Dehumanizing – A Handy Tool

We all do it.  You do it, I do it, your Mom does it, your grandparents did it, your teachers do it, your friends and neighbor do it.  Even your pastor/minister does it (or maybe not).

No, not THAT silly!

I’m referring to treating intelligent, talented, reasonable people like they’re nothing more than an object, here solely to service our needs and desires.

…..Oh yes we do.

If you get upset or feel victimized because you believe someone SHOULD be listening to you, caring for you, attending to you, doing their job, helping you, giving something to you, treating you a certain way, then you are doing it.

If you get angry or annoyed because you believe someone should STOP doing something to you or doing something that prevents you from doing what you want, or if they slow you down, pressure you, make you feel unhappy or unsatisfied, then you are doing it too.

You are also doing it if you think someone else should look or behave a certain way to benefit, gratify, or entertain you.

In each scenario, you are treating someone only in terms of how they impact you.

I did it this week because someone wasn’t giving me what I paid for and therefore deserved.  It went from a business relationship to objectification when I become frustrated and treat them like an obstacle, rather than a person.

I do it whenever I get frustrated because someone is driving too slowly in front of me or blocking the sidewalk/aisle.  They’re not people who are lost, distracted or excited about visiting a friend, they are merely slowing me down.

I do it whenever I observe someone not doing his job, and I believe that his neglect would affect me.  He isn’t a person who is doing what he believes is right in some capacity, he becomes a self-serving, power-grabbing politician that is “ruining our country.”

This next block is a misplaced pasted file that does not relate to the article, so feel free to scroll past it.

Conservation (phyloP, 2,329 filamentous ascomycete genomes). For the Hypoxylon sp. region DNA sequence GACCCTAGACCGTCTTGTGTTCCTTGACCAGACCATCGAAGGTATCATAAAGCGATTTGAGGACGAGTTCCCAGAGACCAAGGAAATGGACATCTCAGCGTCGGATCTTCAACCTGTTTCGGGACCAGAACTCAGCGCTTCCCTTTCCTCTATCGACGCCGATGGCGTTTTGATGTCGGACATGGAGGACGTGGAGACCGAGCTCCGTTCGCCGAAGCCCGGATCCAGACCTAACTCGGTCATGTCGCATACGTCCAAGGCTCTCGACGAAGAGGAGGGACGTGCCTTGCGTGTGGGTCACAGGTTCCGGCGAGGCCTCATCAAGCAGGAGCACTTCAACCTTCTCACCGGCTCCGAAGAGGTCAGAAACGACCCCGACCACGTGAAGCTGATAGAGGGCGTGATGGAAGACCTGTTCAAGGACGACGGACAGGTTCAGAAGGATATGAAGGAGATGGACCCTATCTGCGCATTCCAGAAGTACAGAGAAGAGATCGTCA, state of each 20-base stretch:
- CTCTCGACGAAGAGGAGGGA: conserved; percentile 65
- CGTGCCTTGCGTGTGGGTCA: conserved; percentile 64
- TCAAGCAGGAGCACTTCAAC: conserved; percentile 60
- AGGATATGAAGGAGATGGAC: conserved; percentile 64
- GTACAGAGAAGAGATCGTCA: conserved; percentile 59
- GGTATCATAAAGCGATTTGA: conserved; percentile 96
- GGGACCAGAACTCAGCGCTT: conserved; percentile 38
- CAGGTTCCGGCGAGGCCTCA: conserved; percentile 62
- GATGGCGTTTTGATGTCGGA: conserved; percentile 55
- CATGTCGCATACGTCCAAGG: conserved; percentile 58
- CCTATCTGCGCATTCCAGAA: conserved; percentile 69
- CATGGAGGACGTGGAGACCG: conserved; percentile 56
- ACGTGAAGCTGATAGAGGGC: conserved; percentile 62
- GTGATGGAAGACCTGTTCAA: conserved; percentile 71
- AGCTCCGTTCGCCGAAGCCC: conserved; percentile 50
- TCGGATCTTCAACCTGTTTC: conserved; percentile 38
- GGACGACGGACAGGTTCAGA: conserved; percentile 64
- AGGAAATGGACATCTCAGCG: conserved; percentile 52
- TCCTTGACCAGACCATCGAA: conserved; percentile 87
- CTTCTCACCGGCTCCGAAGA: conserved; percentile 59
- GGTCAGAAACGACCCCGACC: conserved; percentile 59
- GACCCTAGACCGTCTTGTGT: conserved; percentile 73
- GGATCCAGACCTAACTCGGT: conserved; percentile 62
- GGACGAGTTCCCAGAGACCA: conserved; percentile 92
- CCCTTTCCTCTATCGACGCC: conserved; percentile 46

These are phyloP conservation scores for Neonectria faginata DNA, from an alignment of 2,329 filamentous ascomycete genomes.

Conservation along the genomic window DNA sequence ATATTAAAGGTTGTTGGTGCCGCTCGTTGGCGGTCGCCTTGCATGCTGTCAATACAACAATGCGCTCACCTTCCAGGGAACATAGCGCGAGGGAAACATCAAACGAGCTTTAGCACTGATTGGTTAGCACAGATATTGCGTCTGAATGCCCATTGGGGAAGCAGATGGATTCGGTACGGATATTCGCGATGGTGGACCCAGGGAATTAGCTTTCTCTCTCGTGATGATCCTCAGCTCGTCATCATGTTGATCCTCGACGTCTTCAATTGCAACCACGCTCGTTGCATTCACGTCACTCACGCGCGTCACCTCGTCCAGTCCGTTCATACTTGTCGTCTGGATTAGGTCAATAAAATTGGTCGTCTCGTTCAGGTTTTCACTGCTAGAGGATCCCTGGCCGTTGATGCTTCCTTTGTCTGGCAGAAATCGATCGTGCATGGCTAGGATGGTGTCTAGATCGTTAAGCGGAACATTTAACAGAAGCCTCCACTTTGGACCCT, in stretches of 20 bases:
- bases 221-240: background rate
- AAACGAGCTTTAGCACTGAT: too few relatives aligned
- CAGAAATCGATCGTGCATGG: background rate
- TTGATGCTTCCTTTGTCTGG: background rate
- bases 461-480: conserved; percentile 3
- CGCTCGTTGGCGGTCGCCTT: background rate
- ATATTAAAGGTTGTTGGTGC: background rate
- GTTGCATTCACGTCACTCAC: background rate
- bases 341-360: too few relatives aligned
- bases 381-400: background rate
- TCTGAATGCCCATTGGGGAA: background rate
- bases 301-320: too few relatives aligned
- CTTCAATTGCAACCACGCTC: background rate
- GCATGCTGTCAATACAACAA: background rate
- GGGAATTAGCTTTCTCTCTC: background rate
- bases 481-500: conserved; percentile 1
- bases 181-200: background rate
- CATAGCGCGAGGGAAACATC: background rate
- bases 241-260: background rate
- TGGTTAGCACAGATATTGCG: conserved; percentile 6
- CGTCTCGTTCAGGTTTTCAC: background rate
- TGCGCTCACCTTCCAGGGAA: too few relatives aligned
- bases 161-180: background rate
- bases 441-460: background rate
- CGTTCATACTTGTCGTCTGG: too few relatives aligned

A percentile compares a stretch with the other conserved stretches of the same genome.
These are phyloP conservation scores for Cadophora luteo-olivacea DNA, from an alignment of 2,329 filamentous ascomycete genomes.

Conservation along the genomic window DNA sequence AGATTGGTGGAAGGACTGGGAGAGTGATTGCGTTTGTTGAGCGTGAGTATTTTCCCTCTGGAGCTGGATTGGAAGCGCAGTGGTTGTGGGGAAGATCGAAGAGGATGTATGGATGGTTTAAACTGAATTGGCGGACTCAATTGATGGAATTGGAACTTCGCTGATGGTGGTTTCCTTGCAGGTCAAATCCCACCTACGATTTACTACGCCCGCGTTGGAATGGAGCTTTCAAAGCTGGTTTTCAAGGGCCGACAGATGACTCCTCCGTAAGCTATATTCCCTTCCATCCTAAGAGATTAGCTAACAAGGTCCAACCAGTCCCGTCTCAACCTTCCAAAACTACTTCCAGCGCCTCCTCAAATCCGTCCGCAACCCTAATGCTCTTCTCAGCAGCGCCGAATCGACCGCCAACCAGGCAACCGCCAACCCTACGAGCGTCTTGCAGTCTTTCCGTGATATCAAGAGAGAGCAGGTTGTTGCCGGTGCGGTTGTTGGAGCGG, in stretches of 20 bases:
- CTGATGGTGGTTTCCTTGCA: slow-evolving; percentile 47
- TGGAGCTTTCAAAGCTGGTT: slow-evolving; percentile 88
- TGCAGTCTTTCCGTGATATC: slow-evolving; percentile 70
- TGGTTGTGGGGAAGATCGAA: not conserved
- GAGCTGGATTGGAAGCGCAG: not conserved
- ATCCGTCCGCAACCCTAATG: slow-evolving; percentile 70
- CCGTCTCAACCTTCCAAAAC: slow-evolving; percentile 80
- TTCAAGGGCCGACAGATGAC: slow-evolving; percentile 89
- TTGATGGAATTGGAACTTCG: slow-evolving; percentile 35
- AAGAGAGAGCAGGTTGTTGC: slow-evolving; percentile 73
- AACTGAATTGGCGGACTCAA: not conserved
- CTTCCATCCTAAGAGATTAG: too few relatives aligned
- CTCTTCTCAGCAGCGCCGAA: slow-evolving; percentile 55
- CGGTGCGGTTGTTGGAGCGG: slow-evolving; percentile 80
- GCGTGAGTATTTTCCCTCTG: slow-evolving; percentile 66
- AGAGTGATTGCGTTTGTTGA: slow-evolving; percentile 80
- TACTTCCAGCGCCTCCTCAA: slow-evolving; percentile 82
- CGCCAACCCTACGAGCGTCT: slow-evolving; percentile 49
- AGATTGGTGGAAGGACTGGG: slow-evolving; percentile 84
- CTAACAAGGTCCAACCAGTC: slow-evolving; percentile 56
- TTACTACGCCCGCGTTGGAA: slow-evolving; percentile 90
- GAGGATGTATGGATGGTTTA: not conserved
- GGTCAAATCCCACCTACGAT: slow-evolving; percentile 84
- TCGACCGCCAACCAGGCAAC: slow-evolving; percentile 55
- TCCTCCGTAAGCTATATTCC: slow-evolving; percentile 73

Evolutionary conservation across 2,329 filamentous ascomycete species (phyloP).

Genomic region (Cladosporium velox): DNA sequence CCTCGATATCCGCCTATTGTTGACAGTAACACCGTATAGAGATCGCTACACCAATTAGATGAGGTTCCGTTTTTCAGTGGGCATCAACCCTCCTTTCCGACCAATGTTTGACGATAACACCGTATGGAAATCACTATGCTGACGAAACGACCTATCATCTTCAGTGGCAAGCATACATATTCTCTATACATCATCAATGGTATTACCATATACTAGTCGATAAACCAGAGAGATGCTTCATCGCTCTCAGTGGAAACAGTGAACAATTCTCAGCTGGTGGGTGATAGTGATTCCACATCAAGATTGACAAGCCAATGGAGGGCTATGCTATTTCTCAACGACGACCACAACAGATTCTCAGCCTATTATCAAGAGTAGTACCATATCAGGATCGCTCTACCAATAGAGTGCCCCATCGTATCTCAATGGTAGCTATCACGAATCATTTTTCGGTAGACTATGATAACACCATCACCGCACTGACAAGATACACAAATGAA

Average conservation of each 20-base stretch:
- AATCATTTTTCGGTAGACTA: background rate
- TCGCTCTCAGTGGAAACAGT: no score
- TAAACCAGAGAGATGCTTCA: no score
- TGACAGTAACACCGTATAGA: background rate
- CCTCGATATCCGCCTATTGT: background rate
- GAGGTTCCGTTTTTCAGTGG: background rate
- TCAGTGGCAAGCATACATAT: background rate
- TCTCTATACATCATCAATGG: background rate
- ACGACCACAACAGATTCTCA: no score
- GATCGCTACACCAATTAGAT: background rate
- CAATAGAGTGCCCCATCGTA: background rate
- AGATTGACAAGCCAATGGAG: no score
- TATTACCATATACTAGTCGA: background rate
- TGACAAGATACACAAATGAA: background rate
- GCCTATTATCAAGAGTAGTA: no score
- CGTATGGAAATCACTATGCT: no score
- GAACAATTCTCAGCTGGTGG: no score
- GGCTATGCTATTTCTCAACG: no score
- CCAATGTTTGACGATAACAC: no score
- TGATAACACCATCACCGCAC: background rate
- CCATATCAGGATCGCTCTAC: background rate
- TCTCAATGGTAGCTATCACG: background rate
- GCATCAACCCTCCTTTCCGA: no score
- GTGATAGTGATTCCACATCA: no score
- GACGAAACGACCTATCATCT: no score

In those moments, I think of these people as obstacles, not humans with dreams, fears, needs and desires of their own.  It doesn’t matter whether I am “right” or “wrong,” there is a period of time where I stop thinking of them as real people.  I objectify them.  I only view them relative to how their behavior impacts me.

Objectifying another driver or customer service person from the safe distance of my car or telephone is obnoxious, yes.  But aside from the bad karma I’m generating, the impact is fairly minimal.

But what happens if I objectify a family member, friend, or co-worker?  First, by routinely objectifying another, it is difficult, if not impossible to have anything but a superficial relationship with them.  If I cannot see their humanity, I can never really know them for who they really are, nor am I likely to share with them who I really am.  Second, if I believe that someone’s only value to me is what they do/don’t do for me, and then they fail to meet my expectations, I will lock us into a power struggle focused on getting them to give me what I think I deserve or need.  Their raison d’être is not to fulfill my expectations or needs.

In the moment, I may not even realize I’ve mentally diminished someone else’s humanity.  When I feel locked into a power struggle or conflict that has fallen into a stalemate, it’s an opportunity to become a fly on my mental wall and evaluate my stance.  If I consider what that person’s likely goals, dreams, and desires are, and I find that I soften my feelings of antagonism toward them, then I have been stuck in dehumanization mode.  In dehumanizing others, I’m giving away a piece of my own humanity.

So – drive slowly in front of me, block the aisle or sidewalk. Take me to a store with bad service.  It’s an opportunity for me to practice being patient, present and compassionate, and improve the karma in my corner of the world for a change.

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